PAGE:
Research has found that children who learn to be grateful have better grades and are less likely to get depressed. Scientist Robert Emmons says, "Without gratitude, life can be lonely, depressing and impoverished. Gratitude enriches human life. It elevates, energizes, inspires and transforms. People are moved, opened and humbled through expressions of gratitude." In short, having an attitude of gratitude leads to a more peaceful life.

Yet, kids aren't born with a grateful attitude. Just like any other skill (sharing, being peaceful, washing their hands, etc.) it has to be learned.

In today's world of instant gratification and magical plenty, it can be challenging for children to learn real gratitude when they feel so entitled. So, how do you provide opportunities for children to learn to be grateful without shaming or depriving them?

This recent Huffington Post article provides a few excellent tips to get your started:

Finally, a Cool Formula for Teaching Kids How to Be More Grateful, From a Gratitude Researcher (and Dad)

PLC's new "be the change" lessons are a wonderful way to inspire gratitude and compassion in classrooms. Contact Kristina Hulvershorn, director of youth programs, at 317-327-7144 or by email at khulvershorn@peacelearningcenter.org to learn more.

These peer mediators from Belzer Middle School are making a difference by using their creativity to create a more peaceful school culture.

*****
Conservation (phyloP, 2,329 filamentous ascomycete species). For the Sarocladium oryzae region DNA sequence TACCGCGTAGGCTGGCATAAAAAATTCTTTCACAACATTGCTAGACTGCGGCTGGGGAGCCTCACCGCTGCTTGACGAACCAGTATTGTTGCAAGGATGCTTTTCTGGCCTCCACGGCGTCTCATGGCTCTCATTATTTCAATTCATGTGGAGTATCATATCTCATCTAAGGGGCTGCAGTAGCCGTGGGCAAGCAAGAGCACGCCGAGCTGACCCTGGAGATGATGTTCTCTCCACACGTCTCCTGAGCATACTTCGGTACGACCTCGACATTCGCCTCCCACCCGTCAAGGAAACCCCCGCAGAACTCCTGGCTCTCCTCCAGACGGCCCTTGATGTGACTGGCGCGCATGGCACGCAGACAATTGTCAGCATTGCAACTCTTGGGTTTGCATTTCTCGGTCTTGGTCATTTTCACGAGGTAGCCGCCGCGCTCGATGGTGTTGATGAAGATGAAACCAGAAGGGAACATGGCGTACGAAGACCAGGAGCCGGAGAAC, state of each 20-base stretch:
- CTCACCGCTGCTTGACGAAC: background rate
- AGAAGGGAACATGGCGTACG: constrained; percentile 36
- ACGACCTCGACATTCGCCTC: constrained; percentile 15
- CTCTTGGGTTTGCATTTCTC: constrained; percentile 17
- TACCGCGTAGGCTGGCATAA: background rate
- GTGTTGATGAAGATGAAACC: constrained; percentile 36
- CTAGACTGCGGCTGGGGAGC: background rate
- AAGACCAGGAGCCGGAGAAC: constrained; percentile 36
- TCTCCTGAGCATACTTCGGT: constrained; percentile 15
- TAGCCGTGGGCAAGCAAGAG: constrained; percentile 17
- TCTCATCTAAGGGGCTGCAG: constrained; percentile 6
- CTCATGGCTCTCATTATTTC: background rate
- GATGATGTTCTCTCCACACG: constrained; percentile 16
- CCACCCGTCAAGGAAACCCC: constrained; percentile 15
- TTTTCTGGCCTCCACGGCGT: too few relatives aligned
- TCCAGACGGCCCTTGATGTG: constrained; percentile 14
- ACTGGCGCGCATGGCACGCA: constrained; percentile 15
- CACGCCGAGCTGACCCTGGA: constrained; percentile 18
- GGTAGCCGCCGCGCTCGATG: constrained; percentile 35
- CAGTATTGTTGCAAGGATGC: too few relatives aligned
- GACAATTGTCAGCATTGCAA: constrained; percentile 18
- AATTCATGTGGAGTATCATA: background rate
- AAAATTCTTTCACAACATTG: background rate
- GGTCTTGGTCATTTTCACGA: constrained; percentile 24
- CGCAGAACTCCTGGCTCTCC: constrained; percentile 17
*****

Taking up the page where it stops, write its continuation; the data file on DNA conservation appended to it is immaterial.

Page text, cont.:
We Cannot Change Others, We Can Change Ourselves
These are tough times for peacemakers. Locally, nationally and internationally violence and intimidation face us daily. The recent atrocities committed in Paris, Beirut, Baghdad, and in our own city have shocked and saddened all of us.

While we cannot change others, we can change ourselves. Working for peace within ourselves helps us spread peace to family, friends, coworkers and the larger community.
We are eternally grateful for your support because everyday Peace Learning Center's facilitators and volunteers witness personal change with preschool through high school students, parents, teachers and community members as we help each person find the peace and peacemaker within.